US think tank KPI bemoans the aggressive attitude of some US politicians towards groups that question supposedly ‘official’ climate science.
Nineteen U.S. senators are working to destroy free speech and silence dissent, defying the Constitution they swore to defend and uphold.
Senators Harry Reid, Tim Kaine, Elizabeth Warren, Bernie Sanders and fifteen other Democrats took to the Senate floor last month to demonize their ‘enemies list’ of fossil fuel companies, think tanks and journalists for having the temerity to disagree with their views.
They are also proposing a Congressional Resolution to formally disapprove of the actions of those who disagree with them. Climate change happens to be the subject of their action, but the topic is irrelevant. As President Harry Truman, himself a Democrat, said, “Once a government is committed to the principle of silencing the voice of opposition, it has only one way to go, and that is down the path of increasingly repressive measures, until it becomes a source of terror to all its citizens and creates a country where everyone lives in fear.”
That path of repressive measures has already been blazed. Seventeen attorneys general representing fifteen states, the District of Columbia and the U.S. Virgin Islands formed “AGs United for Clean Power” and are threatening legal action and huge fines against anyone who declines to believe in a scientific theory which remains in dispute among respected scientists.
The Daily Signal reports, “This comes on top of U.S. Attorney General Loretta Lynch admitting that the Justice Department is discussing the possibility of pursing civil actions against climate change deniers, and that she has already referred it to the FBI to consider whether or not it meets the criteria for which federal law enforcement could take action.”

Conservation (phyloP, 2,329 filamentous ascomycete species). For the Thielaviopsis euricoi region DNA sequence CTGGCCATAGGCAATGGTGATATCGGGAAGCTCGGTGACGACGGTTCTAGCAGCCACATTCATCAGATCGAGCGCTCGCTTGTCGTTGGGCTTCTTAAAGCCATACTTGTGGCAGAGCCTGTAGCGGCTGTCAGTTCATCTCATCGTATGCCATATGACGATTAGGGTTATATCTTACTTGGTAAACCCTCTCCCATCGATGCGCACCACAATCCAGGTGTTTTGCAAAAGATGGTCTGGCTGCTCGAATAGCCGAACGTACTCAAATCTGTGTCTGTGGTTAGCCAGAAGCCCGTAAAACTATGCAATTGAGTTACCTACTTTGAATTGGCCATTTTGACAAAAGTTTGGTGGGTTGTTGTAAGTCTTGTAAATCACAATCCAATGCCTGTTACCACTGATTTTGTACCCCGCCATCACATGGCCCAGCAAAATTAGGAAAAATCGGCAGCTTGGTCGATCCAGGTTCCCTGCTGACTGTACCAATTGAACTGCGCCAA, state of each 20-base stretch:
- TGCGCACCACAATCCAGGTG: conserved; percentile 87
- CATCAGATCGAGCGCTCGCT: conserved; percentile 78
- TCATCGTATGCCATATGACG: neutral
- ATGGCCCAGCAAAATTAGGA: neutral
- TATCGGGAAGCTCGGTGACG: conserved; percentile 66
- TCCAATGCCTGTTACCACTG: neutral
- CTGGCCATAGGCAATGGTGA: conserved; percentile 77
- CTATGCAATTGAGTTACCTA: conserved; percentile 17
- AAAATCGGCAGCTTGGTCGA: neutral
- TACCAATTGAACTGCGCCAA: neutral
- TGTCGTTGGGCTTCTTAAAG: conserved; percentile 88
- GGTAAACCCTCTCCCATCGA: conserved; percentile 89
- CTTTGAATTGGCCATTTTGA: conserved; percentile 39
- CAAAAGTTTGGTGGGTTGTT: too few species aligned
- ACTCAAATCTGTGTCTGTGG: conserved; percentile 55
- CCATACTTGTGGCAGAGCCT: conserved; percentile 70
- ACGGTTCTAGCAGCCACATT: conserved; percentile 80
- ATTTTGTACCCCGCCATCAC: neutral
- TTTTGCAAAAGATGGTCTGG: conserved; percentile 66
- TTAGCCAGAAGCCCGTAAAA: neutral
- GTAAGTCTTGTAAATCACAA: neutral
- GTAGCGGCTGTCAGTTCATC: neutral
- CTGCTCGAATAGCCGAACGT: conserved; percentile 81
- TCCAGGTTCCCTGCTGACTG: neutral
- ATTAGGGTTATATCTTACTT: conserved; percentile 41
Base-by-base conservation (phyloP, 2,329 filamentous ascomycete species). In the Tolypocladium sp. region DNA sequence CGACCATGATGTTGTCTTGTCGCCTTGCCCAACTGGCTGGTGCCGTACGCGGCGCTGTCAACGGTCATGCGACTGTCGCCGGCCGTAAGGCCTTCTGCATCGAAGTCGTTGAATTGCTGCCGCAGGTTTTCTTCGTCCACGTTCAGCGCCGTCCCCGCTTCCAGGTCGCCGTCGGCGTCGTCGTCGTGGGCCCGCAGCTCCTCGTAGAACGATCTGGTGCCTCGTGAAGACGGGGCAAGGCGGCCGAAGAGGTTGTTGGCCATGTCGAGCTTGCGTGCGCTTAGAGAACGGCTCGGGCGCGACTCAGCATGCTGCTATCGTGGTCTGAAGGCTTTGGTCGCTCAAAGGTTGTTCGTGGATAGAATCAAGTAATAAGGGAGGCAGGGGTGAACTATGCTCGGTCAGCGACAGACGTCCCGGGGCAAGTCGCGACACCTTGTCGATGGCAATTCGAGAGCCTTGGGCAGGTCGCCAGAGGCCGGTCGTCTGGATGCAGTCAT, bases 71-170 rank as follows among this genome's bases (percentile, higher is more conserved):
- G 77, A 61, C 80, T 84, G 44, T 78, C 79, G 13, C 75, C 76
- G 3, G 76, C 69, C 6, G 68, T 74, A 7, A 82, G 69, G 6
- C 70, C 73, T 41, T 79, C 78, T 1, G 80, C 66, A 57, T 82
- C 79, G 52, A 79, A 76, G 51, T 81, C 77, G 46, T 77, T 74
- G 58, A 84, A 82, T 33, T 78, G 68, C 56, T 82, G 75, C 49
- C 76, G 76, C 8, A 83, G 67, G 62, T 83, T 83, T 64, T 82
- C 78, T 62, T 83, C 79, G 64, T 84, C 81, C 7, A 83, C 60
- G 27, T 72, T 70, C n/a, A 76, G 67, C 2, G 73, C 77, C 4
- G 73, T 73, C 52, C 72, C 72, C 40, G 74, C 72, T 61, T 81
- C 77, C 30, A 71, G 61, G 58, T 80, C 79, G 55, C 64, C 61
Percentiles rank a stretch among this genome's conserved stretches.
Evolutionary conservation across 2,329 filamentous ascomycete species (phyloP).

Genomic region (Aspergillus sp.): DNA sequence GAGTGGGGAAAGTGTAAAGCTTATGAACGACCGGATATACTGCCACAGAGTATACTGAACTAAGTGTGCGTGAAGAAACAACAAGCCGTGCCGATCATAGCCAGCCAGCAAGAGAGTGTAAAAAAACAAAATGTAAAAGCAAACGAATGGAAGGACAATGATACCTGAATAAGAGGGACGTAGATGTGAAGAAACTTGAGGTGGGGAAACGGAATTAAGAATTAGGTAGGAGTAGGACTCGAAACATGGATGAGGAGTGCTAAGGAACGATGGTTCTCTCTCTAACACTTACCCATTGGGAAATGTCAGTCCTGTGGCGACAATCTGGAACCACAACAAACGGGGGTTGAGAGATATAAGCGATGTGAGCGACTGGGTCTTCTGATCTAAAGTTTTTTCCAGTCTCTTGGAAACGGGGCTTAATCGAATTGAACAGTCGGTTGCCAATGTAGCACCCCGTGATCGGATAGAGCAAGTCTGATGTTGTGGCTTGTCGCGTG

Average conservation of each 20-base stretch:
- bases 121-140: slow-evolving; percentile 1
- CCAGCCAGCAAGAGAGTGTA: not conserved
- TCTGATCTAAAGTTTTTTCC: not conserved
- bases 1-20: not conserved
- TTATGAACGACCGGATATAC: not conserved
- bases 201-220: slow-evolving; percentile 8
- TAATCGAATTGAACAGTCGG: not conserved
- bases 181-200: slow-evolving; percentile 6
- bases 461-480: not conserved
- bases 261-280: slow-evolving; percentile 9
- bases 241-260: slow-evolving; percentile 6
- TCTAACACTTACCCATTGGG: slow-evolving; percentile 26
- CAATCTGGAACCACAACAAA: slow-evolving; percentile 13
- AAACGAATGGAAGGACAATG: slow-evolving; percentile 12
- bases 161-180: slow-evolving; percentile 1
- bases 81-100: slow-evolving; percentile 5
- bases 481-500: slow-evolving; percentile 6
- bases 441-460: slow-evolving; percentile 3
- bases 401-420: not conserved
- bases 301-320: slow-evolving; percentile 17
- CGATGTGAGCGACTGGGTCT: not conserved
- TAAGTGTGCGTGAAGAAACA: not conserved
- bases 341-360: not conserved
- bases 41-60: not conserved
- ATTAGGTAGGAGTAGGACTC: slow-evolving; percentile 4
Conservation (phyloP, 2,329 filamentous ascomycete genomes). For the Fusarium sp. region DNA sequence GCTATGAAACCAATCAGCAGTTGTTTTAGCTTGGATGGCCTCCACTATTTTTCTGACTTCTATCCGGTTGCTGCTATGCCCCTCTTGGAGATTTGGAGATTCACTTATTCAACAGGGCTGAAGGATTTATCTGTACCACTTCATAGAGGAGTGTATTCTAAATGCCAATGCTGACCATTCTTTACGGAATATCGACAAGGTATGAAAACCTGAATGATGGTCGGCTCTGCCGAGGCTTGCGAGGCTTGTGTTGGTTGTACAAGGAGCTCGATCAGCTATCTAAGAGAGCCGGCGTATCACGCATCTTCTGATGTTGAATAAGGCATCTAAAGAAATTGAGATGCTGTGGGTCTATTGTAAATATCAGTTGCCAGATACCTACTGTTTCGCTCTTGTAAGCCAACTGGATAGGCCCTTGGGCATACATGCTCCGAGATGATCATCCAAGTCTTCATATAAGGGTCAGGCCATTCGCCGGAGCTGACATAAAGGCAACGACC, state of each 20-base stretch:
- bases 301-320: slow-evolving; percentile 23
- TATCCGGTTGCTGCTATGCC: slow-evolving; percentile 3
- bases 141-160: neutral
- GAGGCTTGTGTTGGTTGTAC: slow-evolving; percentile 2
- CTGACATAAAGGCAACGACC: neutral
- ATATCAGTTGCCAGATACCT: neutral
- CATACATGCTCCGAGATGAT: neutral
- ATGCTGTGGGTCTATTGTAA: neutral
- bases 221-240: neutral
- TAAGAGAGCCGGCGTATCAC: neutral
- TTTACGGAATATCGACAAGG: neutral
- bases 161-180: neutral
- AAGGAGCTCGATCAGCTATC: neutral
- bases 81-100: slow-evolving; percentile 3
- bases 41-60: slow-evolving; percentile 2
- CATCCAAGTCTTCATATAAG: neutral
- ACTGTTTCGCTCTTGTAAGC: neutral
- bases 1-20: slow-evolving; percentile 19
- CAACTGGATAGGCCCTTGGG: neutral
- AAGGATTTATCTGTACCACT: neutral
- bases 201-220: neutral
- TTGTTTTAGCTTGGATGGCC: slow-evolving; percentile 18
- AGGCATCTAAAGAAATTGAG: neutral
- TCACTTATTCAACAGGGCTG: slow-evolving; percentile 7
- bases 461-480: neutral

U.S. Virgin Islands AG Claude Walker issued a subpoena in April to the free-market Competitive Enterprise Institute, demanding 20 years’ worth of communications, emails, statements, drafts, and other documents regarding CEI’s work on climate change and energy policy, including private donor information. Walker later withdrew his subpoena in the face of public backlash.
With that effort sidelined, those nineteen U.S. Senators went on the attack, proposing a Senate resolution formally disapproving the actions of those who dare to disagree with them. Kansas Policy Institute and other organizations objected to their tyrannical methods, writing “The delicate balance of our democracy is preserved when all groups are free to speak in the public square, and ALL Americans should be concerned when agents of the government use their official offices to marginalize political foes. We hear you. Your threat is clear: There is a heavy and inconvenient cost to disagreeing with you. Calls for debate will be met with political retribution. That’s called tyranny. And, we reject it.”
Their McCarthy-like response said our joint defense of free speech is proof of a conspiracy and that we should violate our donors’ constitutional right to private free speech by releasing their names and getting them added to the enemies list. These police state actions have no place in our Republic, where it is not a crime to disagree with government. Those senators and attorneys general would do well to heed fellow Democrat John F. Kennedy, who said “Without debate, without criticism no administration and no country can succeed and no republic can survive.”